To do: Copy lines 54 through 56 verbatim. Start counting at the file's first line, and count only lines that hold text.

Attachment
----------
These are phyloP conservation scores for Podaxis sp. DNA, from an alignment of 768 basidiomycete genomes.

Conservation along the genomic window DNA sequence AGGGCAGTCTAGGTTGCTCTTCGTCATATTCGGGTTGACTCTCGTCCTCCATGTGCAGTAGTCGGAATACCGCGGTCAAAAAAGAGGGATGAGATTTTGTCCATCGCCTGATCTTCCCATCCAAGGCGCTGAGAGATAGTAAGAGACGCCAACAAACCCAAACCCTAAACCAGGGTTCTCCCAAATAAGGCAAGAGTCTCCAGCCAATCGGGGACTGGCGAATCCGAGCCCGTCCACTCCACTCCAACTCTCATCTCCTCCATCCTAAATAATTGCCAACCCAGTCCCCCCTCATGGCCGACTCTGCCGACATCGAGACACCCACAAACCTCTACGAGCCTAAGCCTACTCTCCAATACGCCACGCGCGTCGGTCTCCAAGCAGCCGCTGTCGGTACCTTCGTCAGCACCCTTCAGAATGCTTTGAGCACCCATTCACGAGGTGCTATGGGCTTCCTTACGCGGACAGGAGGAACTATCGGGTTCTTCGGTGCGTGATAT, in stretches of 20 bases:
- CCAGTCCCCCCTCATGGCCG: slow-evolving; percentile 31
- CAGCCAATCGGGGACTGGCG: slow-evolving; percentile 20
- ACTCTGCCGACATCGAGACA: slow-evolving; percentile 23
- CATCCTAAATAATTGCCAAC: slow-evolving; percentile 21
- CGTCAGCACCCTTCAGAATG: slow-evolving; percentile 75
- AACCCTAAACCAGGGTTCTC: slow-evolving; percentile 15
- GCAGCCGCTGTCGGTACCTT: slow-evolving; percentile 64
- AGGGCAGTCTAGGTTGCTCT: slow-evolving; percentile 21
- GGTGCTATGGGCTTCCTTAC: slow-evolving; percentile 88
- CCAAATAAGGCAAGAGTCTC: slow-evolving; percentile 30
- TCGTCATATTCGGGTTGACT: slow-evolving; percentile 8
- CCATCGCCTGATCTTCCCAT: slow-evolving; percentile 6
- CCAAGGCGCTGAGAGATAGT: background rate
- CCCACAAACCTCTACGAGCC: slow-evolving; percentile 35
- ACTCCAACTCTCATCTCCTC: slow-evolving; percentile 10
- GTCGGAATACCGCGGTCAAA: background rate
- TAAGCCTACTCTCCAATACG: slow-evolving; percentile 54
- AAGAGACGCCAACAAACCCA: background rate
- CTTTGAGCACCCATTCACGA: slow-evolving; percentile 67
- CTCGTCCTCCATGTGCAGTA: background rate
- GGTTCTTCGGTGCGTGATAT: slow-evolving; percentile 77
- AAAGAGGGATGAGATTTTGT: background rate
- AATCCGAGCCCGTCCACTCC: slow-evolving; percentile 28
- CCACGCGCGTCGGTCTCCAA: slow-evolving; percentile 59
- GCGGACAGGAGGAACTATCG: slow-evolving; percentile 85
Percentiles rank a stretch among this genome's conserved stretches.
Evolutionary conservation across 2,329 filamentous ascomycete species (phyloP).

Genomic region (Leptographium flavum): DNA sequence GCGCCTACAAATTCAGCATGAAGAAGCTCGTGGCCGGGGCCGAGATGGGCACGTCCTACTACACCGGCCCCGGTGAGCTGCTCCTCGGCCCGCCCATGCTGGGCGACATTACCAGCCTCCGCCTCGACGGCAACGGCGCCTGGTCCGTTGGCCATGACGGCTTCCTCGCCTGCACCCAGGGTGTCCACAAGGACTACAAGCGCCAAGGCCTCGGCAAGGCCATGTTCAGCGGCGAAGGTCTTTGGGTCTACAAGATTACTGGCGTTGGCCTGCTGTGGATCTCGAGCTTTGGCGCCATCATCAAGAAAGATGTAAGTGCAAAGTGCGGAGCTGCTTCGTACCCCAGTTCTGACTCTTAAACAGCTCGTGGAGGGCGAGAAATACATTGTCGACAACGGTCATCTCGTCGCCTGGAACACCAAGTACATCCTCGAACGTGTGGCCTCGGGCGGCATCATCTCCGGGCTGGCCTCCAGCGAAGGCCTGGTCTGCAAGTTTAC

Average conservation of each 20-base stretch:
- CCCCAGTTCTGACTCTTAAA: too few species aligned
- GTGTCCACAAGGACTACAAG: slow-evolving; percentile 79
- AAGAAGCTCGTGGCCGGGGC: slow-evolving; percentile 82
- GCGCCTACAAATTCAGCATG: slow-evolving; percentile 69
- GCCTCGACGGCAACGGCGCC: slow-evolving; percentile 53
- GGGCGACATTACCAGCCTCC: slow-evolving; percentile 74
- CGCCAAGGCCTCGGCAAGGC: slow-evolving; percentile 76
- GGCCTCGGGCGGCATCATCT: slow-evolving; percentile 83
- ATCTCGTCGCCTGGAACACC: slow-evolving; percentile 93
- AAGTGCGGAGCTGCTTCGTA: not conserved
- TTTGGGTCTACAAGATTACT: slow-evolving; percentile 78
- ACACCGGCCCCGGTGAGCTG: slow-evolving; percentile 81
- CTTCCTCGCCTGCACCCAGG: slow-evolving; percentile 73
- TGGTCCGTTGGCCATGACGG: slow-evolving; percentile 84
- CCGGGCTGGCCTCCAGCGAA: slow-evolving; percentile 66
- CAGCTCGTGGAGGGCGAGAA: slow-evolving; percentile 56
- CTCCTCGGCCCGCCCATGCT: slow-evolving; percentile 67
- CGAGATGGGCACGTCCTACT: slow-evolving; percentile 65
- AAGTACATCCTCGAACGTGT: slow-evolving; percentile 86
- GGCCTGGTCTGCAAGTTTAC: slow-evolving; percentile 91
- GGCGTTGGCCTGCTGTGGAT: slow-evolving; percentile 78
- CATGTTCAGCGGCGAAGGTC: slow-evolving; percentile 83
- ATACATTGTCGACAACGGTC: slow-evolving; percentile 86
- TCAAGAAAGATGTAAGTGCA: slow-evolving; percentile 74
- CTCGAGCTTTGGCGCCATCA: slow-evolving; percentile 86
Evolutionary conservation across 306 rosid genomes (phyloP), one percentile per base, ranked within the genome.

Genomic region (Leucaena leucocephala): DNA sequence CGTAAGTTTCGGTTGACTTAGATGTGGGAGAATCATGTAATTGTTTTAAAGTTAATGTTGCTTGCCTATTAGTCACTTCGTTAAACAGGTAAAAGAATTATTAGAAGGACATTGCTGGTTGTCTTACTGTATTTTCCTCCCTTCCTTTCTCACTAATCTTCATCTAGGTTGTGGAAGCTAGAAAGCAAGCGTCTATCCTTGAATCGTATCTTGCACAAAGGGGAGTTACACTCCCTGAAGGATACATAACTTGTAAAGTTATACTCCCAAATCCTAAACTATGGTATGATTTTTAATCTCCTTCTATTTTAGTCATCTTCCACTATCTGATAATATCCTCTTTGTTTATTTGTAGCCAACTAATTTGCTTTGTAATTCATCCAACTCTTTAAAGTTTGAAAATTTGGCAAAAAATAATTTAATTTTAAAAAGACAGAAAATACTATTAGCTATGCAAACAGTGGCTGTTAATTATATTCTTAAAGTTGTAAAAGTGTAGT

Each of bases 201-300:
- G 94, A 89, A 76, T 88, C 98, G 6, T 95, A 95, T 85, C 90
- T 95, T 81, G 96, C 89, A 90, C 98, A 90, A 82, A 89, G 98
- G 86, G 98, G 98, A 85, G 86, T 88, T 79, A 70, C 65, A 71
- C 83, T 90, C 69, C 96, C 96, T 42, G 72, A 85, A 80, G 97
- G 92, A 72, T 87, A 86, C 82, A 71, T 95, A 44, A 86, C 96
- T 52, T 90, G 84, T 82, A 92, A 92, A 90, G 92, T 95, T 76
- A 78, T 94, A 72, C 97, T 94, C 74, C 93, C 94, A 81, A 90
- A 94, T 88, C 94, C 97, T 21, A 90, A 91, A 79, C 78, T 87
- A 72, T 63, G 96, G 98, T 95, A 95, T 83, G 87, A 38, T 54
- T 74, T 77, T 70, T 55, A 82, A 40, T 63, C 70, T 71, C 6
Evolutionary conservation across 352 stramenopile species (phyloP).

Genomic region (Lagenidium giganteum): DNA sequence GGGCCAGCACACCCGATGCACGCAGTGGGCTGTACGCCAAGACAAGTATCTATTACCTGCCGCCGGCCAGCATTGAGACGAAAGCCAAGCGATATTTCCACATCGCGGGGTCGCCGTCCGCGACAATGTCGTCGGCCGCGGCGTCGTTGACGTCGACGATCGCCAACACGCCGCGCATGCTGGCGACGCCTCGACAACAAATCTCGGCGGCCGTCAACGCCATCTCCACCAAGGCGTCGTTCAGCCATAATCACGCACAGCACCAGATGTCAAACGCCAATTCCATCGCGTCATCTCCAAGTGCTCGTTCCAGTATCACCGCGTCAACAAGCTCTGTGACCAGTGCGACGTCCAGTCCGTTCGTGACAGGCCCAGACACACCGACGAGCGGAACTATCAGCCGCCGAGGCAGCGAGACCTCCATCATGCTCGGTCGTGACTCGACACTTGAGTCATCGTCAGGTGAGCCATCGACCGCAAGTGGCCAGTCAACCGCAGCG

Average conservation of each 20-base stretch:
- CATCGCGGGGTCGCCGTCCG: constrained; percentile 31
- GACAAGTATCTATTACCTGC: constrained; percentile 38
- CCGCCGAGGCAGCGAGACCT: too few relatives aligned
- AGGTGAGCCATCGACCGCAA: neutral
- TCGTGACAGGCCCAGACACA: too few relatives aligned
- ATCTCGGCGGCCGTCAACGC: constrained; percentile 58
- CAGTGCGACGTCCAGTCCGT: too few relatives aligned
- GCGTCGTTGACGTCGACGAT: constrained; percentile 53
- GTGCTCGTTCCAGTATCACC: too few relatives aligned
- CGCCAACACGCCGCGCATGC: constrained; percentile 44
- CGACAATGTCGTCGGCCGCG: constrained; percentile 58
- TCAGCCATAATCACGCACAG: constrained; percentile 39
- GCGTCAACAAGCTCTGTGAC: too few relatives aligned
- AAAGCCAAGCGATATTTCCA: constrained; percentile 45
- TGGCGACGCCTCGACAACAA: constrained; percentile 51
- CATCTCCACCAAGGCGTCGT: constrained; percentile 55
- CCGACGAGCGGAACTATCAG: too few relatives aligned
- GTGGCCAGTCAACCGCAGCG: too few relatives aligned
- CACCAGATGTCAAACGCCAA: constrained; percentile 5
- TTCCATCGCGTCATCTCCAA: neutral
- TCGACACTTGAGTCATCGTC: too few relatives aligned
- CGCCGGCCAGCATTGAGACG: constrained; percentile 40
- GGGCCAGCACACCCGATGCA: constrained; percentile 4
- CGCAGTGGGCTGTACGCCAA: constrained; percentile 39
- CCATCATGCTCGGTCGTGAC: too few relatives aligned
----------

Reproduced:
- ATACATTGTCGACAACGGTC: slow-evolving; percentile 86
- TCAAGAAAGATGTAAGTGCA: slow-evolving; percentile 74
- CTCGAGCTTTGGCGCCATCA: slow-evolving; percentile 86